|Role of galectin-3 in adenocarcinoma liver metastasis|
Authors: Haruhiko Inufusa, Masato Nakamura, Toshiyuki Adachi, Miho Aga, Masashi Kurimoto, Yoshihiro Nakatani, Tsukasa Wakano, Masayuki Miyake, Kiyotaka Okuno, Hitoshi Shiozaki, Masayuki Yasutomi
The First Department of Surgery, Kinki University School of Medicine, Osaka 589-8511, Japan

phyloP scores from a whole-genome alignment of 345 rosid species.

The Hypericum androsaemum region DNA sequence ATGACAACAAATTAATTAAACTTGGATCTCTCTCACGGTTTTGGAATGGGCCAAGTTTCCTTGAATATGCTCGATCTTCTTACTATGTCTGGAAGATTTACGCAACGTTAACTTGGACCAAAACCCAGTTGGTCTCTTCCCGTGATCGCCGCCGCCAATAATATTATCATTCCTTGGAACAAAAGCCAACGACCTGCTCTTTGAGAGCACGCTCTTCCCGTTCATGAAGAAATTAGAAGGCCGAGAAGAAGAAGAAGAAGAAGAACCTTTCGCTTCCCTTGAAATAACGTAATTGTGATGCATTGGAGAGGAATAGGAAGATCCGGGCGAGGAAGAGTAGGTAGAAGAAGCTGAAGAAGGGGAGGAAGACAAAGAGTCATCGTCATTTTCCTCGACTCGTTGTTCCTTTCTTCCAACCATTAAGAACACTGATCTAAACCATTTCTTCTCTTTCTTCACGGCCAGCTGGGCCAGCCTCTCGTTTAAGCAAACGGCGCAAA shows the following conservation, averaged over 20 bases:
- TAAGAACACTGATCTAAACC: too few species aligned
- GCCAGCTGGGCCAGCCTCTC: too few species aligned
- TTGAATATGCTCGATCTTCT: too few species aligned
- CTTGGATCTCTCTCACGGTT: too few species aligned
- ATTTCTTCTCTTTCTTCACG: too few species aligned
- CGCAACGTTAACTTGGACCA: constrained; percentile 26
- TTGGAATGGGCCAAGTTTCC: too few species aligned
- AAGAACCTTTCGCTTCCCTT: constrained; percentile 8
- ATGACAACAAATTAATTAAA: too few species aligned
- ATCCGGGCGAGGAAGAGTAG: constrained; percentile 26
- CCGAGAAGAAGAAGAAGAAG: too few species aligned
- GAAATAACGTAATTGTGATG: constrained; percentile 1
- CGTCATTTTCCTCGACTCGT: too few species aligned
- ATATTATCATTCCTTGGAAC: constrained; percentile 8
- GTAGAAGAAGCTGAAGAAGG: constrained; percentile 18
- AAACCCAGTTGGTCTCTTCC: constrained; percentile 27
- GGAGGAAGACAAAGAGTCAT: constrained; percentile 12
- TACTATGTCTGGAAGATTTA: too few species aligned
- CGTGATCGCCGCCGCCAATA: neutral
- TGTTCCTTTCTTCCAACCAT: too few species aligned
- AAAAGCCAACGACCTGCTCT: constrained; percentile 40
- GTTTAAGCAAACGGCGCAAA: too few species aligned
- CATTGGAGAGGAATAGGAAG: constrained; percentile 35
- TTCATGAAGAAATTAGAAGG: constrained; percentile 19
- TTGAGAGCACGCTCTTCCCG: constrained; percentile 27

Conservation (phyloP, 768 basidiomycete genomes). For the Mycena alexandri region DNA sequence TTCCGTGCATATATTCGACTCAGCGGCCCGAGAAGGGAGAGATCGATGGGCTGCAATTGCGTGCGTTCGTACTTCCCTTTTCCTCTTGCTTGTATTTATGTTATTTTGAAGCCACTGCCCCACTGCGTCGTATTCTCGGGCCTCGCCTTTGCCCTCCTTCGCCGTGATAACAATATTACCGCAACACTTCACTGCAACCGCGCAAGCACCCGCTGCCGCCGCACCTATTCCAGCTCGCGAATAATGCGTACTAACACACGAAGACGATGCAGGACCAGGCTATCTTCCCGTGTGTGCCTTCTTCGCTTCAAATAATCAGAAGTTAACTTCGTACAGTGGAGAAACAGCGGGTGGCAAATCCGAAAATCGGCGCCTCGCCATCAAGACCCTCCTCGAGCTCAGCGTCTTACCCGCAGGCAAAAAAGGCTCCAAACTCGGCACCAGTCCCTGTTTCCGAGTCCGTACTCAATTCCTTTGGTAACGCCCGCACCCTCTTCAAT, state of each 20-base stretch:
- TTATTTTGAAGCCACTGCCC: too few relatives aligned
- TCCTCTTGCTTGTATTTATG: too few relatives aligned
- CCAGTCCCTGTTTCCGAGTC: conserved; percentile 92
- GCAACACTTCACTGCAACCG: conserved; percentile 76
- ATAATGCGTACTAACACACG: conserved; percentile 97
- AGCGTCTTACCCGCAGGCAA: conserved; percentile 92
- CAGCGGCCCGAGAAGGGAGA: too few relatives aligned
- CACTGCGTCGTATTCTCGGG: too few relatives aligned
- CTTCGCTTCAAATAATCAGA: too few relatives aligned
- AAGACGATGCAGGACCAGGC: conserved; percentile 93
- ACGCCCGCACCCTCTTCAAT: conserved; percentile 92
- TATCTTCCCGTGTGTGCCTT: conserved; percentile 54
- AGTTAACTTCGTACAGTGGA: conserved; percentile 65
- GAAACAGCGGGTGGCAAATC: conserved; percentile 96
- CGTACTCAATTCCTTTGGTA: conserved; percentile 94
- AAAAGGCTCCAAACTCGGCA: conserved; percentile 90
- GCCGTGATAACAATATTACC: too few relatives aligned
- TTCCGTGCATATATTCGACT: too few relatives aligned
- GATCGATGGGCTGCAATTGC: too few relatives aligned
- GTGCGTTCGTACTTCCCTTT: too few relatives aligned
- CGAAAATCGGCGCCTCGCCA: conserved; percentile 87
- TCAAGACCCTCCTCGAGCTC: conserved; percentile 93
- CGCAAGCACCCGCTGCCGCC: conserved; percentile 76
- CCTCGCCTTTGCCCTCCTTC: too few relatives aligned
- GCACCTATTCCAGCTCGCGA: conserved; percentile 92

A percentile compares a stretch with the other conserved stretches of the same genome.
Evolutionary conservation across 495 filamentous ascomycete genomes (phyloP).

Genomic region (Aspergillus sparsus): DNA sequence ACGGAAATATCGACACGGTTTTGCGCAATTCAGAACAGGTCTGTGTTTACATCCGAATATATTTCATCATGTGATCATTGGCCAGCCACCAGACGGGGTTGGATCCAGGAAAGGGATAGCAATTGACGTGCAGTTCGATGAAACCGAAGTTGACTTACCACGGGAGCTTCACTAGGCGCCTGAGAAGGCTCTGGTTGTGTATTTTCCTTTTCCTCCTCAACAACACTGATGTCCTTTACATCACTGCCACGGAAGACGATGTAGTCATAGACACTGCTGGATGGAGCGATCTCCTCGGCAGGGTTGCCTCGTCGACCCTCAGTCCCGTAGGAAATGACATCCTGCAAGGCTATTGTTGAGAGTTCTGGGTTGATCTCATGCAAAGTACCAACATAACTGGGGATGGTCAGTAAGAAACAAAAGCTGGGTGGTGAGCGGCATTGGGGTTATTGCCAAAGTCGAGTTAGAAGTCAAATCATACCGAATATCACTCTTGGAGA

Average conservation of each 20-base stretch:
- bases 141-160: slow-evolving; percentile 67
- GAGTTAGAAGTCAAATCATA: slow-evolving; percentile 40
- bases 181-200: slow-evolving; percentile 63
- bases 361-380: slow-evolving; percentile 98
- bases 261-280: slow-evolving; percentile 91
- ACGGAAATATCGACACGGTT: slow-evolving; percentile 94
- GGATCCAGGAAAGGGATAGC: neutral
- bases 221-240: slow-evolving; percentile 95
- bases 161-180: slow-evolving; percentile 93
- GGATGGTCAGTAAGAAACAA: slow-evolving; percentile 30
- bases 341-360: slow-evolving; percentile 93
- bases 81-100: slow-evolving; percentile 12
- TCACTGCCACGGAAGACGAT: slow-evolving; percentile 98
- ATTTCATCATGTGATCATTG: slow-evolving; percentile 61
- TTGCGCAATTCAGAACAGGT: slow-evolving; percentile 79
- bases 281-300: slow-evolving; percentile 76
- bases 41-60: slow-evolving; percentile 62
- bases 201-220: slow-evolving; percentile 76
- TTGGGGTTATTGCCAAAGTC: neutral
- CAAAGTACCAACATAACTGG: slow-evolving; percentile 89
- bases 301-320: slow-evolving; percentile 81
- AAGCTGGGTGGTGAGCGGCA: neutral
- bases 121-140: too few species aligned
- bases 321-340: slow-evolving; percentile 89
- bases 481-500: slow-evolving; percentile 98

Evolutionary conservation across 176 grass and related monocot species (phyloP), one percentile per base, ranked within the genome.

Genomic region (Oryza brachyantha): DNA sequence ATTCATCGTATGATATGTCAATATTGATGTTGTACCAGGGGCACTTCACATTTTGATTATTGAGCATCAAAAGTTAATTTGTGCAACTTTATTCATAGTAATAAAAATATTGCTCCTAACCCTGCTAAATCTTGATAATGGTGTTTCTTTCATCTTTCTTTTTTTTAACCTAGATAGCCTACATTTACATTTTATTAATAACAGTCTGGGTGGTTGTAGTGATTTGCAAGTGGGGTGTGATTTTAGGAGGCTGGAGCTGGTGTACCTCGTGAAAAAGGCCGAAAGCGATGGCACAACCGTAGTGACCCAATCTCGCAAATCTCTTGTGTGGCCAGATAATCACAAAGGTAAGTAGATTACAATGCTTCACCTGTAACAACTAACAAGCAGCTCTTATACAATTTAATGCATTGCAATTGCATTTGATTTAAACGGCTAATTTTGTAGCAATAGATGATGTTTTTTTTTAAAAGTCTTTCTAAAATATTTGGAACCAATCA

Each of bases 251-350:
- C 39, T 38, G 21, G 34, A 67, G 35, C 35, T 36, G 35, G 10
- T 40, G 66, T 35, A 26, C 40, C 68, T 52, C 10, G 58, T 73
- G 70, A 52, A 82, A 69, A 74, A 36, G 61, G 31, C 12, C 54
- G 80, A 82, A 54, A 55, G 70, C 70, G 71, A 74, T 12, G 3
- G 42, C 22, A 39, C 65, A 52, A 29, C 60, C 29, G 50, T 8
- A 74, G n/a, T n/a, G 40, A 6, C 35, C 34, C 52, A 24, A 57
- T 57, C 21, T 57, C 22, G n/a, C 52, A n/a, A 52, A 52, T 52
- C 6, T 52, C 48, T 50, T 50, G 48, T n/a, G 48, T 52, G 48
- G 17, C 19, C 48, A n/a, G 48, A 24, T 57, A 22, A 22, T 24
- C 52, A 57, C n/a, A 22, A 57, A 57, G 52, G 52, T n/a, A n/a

Galectin-3 is a lactosamine-specific lectin that binds to laminin sugar-sites, and up-regulated expression of galectin-3 in primary colorectal cancer is involved in cancer progression and metastasis. Inhibitory effects of cell adhesion and liver metastasis of adenocarcinoma via portal vein by lectin-binding sugar and anti-galectin-3 antibody was examined to determine the role of galectin-laminin binding in cancer liver metastasis. Highly metastatic adenocarcinoma cell lines XK4-A3 and RPMI4788 were used in in vitro cell attachment and nude mice liver metastatic experiments, and inhibitory effects of anti-galectin-3 antibody or lectin-binding sugars were examined. The in vitro adhesion assay demonstrated that the anti-galectin-3 antibody and α-lactose inhibited XK4-A3 and RPMI4788 cell adhesion to laminin in a dose-dependent manner. The liver metastasis of XK4-A3 and RPMI4788 was reduced 50 and 60%, respectively (P<0.001) by α-lactose treatment. Anti-galectin-3 antibody also inhibited liver metastasis in a dose-dependent manner, and maximum inhibition rate was 66% for XK4-A3 and 90% for RPMI4788. Galectin-3 plays an important role in liver metastasis of adenocarcinoma by the mechanisms of galectin-3 binding to laminin. Inhibition of galectin-3 on cancer cell surface induces reduced cell attachment to laminin and liver metastasis.